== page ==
In the days since Linda Mason was named senior vice president of standards and special projects at CBS News, she has appeared on virtually every network and major cable news channel, as well as in dozens of newspaper articles.
Her appointment, made in response to a blistering 224-page report critical of a 60 Minutes Wednesday segment about President Bush's military record, is rightfully being treated as major news.
But her promotion - generally seen in the industry as a solid first step in restoring the credibility of CBS News - is hardly groundbreaking. In fact, it is an old story of the television industry generally responding with such reform only after a disaster.
"There is a pattern that news organizations do not appoint someone to oversee standards until something goes terribly wrong and there is great pressure to do so," said Phil Seib, Lucius W. Nieman professor of journalism at Marquette University in Milwaukee. "And it is not just television. Look at The New York Times - only after the Jayson Blair controversy did it finally appoint a public editor. For those who applaud CBS' move - and it certainly is a good one - it is something CBS and every other major news organization should have institutionalized years ago."
Some did, but mostly only out of necessity.
Since 1993, David McCormick has held the position of executive producer for broadcast standards at NBC News - a role remarkably similar to Mason's. McCormick, who is also the network's ombudsman, was appointed amid a controversy over producers rigging the test crash of a General Motors pickup truck for the newsmagazine Dateline NBC.
"I was actually appointed ... after the flare-up with Dateline and General Motors," McCormick said yesterday. "It was a job created because of it."
Richard Davis has been executive vice president for news standards and practices at CNN since 1998. That would be the year of Operation Tailwind, an unsubstantiated newsmagazine report by CNN that the U.S. military used sarin nerve gas on deserters in Laos in 1970. Pulitzer Prize-winning correspondent Peter Arnett was forced to resign over the flawed report.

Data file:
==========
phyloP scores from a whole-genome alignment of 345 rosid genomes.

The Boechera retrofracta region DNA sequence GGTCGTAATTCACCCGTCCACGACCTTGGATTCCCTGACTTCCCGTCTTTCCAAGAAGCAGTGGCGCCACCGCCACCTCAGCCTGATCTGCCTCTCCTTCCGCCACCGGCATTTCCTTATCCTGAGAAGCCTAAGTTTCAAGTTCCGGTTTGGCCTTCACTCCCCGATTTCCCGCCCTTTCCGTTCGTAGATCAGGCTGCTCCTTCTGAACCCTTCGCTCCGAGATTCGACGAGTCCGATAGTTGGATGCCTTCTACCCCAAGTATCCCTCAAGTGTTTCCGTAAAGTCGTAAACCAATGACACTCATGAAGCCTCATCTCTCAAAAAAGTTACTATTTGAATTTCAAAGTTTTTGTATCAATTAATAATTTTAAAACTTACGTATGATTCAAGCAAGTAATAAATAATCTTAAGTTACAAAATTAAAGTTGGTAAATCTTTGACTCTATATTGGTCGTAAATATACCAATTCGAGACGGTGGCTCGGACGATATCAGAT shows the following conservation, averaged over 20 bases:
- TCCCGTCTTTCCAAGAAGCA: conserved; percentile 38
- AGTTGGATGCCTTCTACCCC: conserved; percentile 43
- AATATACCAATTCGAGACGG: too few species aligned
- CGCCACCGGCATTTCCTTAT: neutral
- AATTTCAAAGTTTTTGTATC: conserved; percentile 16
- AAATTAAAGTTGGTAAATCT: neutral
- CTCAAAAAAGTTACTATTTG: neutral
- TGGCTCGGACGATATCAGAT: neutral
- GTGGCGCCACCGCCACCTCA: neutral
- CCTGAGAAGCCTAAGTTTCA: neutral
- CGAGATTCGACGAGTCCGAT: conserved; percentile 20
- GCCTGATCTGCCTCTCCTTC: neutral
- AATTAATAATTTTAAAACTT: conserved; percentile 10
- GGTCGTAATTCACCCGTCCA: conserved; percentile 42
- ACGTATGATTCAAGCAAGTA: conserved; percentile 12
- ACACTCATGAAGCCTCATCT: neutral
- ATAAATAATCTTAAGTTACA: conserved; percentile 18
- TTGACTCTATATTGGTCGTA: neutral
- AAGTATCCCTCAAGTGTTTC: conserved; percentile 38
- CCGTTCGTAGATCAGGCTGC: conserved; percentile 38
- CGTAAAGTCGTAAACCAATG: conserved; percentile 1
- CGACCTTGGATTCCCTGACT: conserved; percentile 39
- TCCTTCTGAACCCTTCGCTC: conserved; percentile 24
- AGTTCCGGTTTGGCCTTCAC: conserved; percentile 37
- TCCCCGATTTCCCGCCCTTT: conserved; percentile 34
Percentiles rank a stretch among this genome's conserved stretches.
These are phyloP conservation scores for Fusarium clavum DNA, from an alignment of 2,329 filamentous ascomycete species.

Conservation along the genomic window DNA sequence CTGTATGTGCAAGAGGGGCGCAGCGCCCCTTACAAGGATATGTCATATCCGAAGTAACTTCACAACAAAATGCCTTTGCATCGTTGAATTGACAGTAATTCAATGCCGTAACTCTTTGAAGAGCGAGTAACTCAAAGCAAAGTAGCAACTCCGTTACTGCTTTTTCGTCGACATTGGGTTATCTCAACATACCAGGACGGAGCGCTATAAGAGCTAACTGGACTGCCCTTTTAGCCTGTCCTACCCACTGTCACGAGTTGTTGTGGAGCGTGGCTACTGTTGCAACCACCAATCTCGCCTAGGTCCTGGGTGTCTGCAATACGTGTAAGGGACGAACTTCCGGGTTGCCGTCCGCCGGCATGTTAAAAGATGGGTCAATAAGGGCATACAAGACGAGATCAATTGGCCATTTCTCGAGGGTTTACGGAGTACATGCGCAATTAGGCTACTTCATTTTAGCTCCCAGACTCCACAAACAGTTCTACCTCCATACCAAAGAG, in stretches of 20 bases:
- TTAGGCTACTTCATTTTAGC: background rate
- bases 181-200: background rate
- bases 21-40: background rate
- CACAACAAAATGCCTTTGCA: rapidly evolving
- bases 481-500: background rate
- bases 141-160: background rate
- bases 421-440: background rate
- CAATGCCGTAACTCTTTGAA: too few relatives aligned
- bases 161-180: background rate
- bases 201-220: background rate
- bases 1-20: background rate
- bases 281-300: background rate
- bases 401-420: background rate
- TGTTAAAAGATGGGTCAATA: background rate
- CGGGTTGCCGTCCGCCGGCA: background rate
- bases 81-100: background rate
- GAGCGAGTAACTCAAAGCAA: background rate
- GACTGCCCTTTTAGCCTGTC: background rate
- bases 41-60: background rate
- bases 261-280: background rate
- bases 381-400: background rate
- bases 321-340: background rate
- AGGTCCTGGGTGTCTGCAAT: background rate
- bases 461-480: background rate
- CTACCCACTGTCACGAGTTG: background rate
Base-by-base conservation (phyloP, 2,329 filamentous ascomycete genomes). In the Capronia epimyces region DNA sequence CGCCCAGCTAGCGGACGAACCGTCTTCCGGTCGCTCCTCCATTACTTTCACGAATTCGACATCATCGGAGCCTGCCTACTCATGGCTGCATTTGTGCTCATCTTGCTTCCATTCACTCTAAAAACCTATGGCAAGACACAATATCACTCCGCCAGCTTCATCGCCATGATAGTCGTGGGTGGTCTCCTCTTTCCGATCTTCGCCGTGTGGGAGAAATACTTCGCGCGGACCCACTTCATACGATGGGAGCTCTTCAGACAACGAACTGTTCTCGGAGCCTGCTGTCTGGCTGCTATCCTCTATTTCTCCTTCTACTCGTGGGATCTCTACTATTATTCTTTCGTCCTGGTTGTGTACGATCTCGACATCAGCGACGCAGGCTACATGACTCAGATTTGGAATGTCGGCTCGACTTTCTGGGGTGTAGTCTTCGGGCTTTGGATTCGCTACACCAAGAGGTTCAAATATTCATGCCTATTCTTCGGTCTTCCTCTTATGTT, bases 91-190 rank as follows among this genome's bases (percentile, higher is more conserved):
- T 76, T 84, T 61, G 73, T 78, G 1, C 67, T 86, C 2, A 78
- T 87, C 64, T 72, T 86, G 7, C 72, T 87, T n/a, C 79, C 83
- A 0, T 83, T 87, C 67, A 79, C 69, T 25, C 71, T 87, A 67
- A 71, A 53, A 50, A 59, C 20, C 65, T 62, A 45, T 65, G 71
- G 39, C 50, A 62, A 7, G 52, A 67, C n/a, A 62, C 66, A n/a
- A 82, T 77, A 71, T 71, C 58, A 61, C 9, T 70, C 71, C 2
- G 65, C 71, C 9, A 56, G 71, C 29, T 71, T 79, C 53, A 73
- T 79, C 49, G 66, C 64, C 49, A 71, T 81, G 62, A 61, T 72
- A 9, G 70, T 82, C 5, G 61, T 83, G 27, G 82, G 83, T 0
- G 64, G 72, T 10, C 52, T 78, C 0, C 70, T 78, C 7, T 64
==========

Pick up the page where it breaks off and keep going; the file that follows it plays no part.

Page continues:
CNN created the senior management position Davis holds in response to the Tailwind controversy, CNN spokeswoman Edie Emery confirmed yesterday.
Jeffrey W. Schneider, vice president for ABC News, said yesterday that the standards position at ABC was not born out of crisis: "It was created in the '70s as the division grew and we needed to have decisions centralized."
The post is currently held by Kerry Marash, senior vice president for editorial quality, who does not do news interviews, according to Schneider. Her duties were described in a memo that ABC News President David Westin sent to the "ABC News troops" Tuesday in the wake of the CBS report.
"I know that all of you have spent some time over the last 24 hours considering the report on the difficulties of CBS News and the aftermath," Westin wrote. "We have had in place for some years the structure of review recommended by the panel and now implemented by CBS. Kerry Marash [and her colleagues] review all news magazine reports and investigative and potentially controversial reports for other broadcasts before they air. They maintain and enforce our standards and practices ..."
Even CBS News used to have an executive vice president of standards, the network confirmed yesterday. The first was Emerson Stone, in the late 1970s. The post disappeared sometime during the 1990s as part of harsh downsizing of the news division carried out by CEO Laurence Tisch after he took control of the network.
"There was an established position at CBS News," said Terence Smith, media corespondent for The NewsHour With Jim Lehrer, who worked at CBS News from 1985 to 1998. "And that person was supposed to protect the tone and caliber of what went out over the air."
But, as the competition increased and pressures grew for profits and ratings, "the whole notion of standards went by the wayside," Smith added.
"So, this is back to the future for CBS News."